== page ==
Well unless it's on a track it won't roll smoothly. and by smoothly i mean at minimum a perfect circle. If you want a perfect circular turn use a lazy susan or some tracks. Wheels by them selfs won't do the trick.
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Re: How would you shoot this? (360 rotation)

Postby dreamless113 on 10/29/2011, 5:23 am

Why not?

If you lock down the angle of the wheels, it will travel in a perfect circle.
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Re: How would you shoot this? (360 rotation)

Postby tony on 10/29/2011, 9:28 am

You can't, you need tracks for a smooth perfect dolly around. first off you need big wheel or soft ones like of a dolly. If yoru thinking of small skate wheels won't work. secondly when you turn in a circle the inner wheel turns faster than the outer wheel (reason why cars have differentials at the back) So the inner wheel always skips and bumps. On a track these things are sort of evened out.
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Re: How would you shoot this? (360 rotation)

Postby dreamless113 on 10/29/2011, 9:57 am

@tony: the inner wheel / outer wheel thing is only a problem if both wheels are connected by an axle.

I went and bought 4 movers dolly wheels, made with nice soft rubber, about 4 inch diameters. I will mount them to a wooden platform and lock down their angle.

I don't see any reason it won't be smooth and a perfect circle.
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Re: How would you shoot this? (360 rotation)

Postby Timber_Wolf_2 on 10/31/2011, 1:45 pm

The perfect circle isn't impossible. Difficult to achieve a perfect center on which to place your talent, but the circle itself is not impossible.

The smooth part is very close to impossible. Tracks and their wheels are manufactured to be smooth as glass, well-lubricated, and so on. Dolly wheels, though built to be strong, are not built to have perfect motion. Even on a studio floor, you will have some shake and wiggle using wheels systems not manufactured for that purpose.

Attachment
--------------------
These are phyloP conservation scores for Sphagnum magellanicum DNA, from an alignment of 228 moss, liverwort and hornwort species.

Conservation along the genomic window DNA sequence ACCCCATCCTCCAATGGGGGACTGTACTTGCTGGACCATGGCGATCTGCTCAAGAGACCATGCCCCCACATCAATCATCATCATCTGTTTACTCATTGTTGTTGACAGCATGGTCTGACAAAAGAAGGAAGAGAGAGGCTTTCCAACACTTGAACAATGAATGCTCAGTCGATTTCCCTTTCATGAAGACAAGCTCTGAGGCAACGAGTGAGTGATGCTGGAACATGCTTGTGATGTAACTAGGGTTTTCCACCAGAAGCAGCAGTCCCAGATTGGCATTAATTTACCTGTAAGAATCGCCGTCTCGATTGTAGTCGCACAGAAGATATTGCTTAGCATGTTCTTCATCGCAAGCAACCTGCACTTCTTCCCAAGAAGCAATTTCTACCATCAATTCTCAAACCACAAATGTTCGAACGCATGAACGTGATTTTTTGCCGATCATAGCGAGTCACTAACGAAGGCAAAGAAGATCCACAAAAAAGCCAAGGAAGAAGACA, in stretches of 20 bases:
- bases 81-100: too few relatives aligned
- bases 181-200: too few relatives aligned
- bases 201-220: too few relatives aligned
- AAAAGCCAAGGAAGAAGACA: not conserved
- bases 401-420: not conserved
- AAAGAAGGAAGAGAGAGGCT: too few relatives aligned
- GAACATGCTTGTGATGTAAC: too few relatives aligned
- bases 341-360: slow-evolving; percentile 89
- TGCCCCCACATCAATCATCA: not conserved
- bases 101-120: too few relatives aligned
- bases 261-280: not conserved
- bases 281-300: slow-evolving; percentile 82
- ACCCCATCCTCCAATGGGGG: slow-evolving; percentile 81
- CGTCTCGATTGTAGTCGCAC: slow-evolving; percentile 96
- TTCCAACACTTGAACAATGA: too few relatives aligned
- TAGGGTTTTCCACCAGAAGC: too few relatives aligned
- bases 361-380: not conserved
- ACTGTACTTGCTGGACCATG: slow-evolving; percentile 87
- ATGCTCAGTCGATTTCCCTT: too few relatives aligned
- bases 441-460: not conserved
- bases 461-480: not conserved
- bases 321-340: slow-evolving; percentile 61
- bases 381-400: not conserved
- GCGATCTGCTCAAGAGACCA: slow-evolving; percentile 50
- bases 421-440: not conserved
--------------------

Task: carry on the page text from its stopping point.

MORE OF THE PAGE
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Re: How would you shoot this? (360 rotation)

Postby dreamless113 on 10/31/2011, 5:02 pm

True timberwolf, I'll have to be careful and shoot a lot of takes to be on the safe side.

I just think the lazy-susan idea is going to be a problem with eyes.

But to be fair to Tony's idea, it does look a lot easier. I really don't want to build a rig that can handle lights + camera and try to move it around the model. It will be cumbersome.
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Re: How would you shoot this? (360 rotation)

Postby tony on 10/31/2011, 5:07 pm

dreamless113 wrote:True timberwolf, I'll have to be careful and shoot a lot of takes to be on the safe side.

I just think the lazy-susan idea is going to be a problem with eyes.

But to be fair to Tony's idea, I really don't want to build a rig that can handle lights + camera and try to move it around the model. It will be cumbersome.


It's not dude the eyes tracking is not a problem at all. You are supposed to turn the model very slowly and speed it up in post, that's how it's done. I know you don't want to believe me, but it does work. We also set a big fan to the side of her so that her hair would flow a bit and add to the realism. It's all trickery dude. it's all post.
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Re: How would you shoot this? (360 rotation)

Postby dreamless113 on 10/31/2011, 5:13 pm

But why would I want to speed it up in post? I mean that commercial I posted was probably shot in 60fps and slowed down in post.

This is a proof of concept I shot back in May. Had the model available from another shoot, so I tried this out. Just sat her in an office chair.

http://www.evanburke.com/MVI_1809.MOV (75mb Quicktime)

You can see the issues with the eyes tracking.
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Re: How would you shoot this? (360 rotation)

Postby dreamless113 on 10/31/2011, 5:20 pm

Tony I think your idea about having someone walk around for her to 'track' with her eyes is genius.

If I could build the motorized lazy susan, then I think that would actually cover all my bases.